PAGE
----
Small business job growth slowed slightly in September but is still up from a year ago, according to a new report from Paychex.

The Paychex | IHS Small Business Jobs Index, which the payroll giant produces in partnership with the research firm IHS, found that small business job growth slowed 0.18 percent in September, from 100.70 in August to 100.52 in September. Though the index is currently at its lowest level this year, it’s still 0.08 percent higher than a year ago.

“It’s still continued positive improvement in job growth,” said Paychex president and CEO Martin Mucci. “It really peaked in June of this year and then has been down a little bit through September.”

The South Atlantic is once again the top-ranked region in the country for job growth. On a state basis, Washington State’s index reached 104.91, an all-time high for the state index. Seattle remained the leading metropolitan area, with its index increasing 0.44 percent from August.

“The South Atlantic, Middle Atlantic and East South Central are all having the highest job growth rates,” said Mucci. “That’s on the state side as well, except Washington State is still the first state by far. Other than that, many of the rest of the top states are in the South Atlantic: Florida, Georgia, North Carolina, and Virginia is up quite a bit too.”

Texas continued to decline, falling 0.89 percent in September and 2.44 percent for the year, as its economy weakens with losses beyond the energy sector. Michigan and Illinois have fallen significantly from last year on the index (1.76 percent and 1.32 percent, respectively), joining neighboring Indiana among the lowest-ranked state indexes.

Besides Seattle, other strong metro areas included Atlanta, at 103.43, and Phoenix, at 101.79. On the other hand, Dallas and Houston have both experienced significant losses on the index, declining 3.87 percent and 3.46 percent, respectively, in the past 12 months. Houston remains the lowest-ranked metro index for the second consecutive month. After recent gains, Chicago fell 0.98 percent from August to September, with its index below 100 at 99.26. Detroit also ended September among the lowest-performing metropolitan areas, down 2.34 percent from last year, at 99.06.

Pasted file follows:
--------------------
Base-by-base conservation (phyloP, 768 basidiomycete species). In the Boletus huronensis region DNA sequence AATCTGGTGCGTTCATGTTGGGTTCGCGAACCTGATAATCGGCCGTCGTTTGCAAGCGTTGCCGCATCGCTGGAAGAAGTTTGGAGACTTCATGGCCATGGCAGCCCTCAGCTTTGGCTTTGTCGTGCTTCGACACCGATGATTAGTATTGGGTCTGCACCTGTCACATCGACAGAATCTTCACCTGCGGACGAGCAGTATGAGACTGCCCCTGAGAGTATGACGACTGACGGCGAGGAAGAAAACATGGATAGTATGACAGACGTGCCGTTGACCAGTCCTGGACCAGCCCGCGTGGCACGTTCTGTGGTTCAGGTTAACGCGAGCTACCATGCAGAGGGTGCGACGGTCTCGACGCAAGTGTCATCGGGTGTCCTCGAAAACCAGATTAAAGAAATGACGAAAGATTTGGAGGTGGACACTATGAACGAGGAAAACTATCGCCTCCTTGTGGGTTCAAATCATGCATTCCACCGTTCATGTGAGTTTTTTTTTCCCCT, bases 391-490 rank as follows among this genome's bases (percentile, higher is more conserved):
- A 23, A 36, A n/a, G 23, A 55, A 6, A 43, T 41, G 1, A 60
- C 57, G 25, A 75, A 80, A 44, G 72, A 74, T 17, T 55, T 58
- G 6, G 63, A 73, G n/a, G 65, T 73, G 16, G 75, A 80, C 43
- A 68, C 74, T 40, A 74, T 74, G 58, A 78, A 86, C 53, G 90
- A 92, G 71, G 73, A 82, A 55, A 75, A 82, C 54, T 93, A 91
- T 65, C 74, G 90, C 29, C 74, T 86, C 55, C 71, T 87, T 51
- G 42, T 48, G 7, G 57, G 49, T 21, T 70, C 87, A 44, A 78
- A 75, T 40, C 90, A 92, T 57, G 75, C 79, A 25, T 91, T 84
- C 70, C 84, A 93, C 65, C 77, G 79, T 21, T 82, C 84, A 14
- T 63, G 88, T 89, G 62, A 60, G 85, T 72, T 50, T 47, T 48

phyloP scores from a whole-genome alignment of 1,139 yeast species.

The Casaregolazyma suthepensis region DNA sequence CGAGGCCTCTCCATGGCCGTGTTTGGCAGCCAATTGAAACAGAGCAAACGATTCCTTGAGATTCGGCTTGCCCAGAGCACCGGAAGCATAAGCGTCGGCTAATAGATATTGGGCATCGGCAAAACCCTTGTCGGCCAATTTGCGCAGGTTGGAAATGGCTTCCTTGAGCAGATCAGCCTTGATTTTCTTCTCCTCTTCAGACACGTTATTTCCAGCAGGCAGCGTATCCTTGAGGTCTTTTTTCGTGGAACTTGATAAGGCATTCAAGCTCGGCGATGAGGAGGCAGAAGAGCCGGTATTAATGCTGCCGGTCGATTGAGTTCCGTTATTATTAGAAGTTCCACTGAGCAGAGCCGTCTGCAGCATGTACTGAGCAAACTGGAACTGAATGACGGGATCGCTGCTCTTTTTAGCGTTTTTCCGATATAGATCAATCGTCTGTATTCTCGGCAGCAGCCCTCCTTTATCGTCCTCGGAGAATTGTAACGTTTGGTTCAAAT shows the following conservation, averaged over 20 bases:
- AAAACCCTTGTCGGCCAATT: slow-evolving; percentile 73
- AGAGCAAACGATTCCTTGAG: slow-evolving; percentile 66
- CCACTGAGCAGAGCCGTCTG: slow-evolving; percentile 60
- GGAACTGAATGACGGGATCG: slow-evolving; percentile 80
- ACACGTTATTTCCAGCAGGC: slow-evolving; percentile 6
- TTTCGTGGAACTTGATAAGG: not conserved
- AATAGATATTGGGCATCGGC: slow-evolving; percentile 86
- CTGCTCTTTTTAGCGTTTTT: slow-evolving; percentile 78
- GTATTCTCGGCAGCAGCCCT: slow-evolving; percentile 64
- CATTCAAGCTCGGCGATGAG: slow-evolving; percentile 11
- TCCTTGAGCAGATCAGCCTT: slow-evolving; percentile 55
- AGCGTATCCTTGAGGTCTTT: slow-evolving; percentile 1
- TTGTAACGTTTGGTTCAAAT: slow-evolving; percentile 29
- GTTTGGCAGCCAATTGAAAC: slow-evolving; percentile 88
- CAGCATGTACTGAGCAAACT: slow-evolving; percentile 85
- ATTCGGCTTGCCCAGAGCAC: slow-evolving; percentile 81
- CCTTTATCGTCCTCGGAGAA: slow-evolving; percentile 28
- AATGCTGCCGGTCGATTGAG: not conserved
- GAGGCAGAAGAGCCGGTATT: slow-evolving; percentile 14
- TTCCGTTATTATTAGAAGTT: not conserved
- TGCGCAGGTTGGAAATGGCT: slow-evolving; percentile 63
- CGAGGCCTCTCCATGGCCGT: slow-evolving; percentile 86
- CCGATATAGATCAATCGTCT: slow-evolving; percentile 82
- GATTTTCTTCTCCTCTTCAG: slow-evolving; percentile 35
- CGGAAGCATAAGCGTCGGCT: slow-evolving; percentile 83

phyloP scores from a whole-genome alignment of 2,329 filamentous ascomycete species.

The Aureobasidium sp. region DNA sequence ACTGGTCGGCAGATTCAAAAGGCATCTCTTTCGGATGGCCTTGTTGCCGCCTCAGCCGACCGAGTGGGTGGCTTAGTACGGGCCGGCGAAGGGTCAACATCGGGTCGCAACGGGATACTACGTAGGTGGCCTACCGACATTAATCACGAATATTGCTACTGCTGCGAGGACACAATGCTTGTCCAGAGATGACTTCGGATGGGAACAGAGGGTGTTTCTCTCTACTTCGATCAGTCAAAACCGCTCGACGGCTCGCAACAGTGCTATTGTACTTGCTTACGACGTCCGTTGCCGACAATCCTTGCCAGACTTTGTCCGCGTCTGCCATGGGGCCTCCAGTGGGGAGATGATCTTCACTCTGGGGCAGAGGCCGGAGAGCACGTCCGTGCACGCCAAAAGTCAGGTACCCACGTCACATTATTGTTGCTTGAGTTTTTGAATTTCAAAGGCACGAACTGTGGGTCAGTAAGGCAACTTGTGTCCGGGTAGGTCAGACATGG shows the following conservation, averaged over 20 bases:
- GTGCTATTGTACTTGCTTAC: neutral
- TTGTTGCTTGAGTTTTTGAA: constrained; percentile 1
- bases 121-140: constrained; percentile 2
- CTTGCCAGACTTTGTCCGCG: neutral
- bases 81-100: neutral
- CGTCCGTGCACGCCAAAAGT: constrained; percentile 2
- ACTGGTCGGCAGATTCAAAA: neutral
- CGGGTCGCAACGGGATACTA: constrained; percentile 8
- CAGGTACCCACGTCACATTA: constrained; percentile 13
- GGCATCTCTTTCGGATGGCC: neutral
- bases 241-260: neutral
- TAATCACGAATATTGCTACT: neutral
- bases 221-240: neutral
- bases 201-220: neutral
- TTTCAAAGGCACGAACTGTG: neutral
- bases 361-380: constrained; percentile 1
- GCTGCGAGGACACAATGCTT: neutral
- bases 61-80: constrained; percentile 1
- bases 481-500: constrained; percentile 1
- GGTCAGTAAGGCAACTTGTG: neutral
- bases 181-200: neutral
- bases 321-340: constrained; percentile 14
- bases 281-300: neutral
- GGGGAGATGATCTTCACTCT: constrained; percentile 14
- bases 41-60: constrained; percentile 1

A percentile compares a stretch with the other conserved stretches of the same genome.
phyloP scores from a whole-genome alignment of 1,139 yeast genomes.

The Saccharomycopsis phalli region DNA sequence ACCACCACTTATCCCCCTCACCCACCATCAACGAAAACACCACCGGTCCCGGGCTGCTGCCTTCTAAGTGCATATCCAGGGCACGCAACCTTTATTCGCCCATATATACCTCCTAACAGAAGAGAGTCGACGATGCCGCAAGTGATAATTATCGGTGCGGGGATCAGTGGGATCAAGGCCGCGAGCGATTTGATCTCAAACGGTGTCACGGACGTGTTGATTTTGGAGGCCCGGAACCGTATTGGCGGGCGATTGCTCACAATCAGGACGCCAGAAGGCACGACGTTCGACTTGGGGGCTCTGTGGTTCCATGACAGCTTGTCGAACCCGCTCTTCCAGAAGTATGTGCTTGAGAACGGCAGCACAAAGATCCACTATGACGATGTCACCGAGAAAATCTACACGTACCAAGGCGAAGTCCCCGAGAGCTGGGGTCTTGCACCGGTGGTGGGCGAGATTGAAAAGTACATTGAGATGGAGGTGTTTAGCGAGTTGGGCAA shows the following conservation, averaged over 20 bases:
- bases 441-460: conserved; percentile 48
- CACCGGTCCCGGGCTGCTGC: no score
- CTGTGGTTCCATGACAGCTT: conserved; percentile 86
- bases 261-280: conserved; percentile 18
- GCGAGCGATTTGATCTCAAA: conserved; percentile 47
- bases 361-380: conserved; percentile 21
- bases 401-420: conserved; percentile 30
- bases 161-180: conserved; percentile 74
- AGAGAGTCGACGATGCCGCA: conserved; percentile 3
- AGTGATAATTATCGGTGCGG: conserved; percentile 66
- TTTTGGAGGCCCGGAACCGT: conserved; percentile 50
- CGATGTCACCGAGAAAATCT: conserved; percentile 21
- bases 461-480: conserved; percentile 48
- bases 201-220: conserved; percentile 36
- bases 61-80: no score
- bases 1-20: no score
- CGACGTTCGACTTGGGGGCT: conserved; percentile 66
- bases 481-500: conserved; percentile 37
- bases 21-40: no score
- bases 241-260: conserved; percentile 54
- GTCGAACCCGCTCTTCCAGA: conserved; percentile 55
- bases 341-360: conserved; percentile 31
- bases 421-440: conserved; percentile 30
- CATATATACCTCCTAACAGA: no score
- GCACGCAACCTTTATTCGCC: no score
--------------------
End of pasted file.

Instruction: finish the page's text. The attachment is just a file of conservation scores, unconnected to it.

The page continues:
Six out of eight industry sectors declined in September, with only Education and Health Services and Financial Activities showing modest increases. Leisure and Hospitality had the biggest one-month decline among the industry sectors, falling 0.55 percent. Leading the industries is Other Services (except Public Administration) at 104.70. Down 0.84 percent in the past three months, Construction continues to hold its position as the second-highest ranked industry sector with an index level of 101.36.

“The construction segment is still OK,” said Mucci. “It decreased a little bit in September, but it has maintained the second spot for job growth rate. That looks to be both home residential construction and commercial construction, down in the south.”

Other Services continues to outpace the other industry sectors. It includes discretionary spending on services such as personal care, pet care, and handyman types of services. “With lower gas prices people are spending more money on personal services, and that’s what’s picking that group up the most,” said Mucci.

The minimum wage increases that have been passed in some states and cities have also had an impact on job growth and payrolls.

“We are still seeing states that increase minimum wage have an index that’s about half a percent lower than the national index,” said Mucci. “That is having some impact on job growth, we think. And we do see wages are up about 4 percent versus last year. That’s really the largest increase we’ve seen in a number of years, the wage change being in the leisure and hospitality sector, which you’d expect as minimum wage is pushing into restaurants and those types of positions. Hotels are pushing that up, but the 4 percent increase overall is a pretty nice increase.”

He believes accountants should keep their business clients informed about these changes, along with the Department of Labor’s overtime rule that will be taking effect in December. It will require overtime pay for millions more employees and managers.

“It is being challenged with various lawsuits here and there, but so far it looks like it’s going into effect,” said Mucci. “The House just approved a bill that would delay it six months, but that’s still got to get through the Senate, and the president is saying he’d veto it, so it looks like we’re still on track for new overtime rules December 1. Our most recent survey indicated that more than half of small businesses were not even aware of the overtime rules, so I’m sure accountants could certainly help them get ready for it.”

Accountants should also make sure their clients and their own firms are careful about classifying employees vs. independent contractors.

“The other thing we’re seeing is more enforcement around worker misclassifications, whether a worker is an employee or an independent contractor,” said Mucci. “The U.S. Department of Labor just partnered with three states—Nebraska, North Carolina and Pennsylvania—to fight inappropriate classification of employees as independent contractors. I think accountants can make sure their businesses are properly classifying their employees, making sure they’re not calling them contractors when they’re not.”

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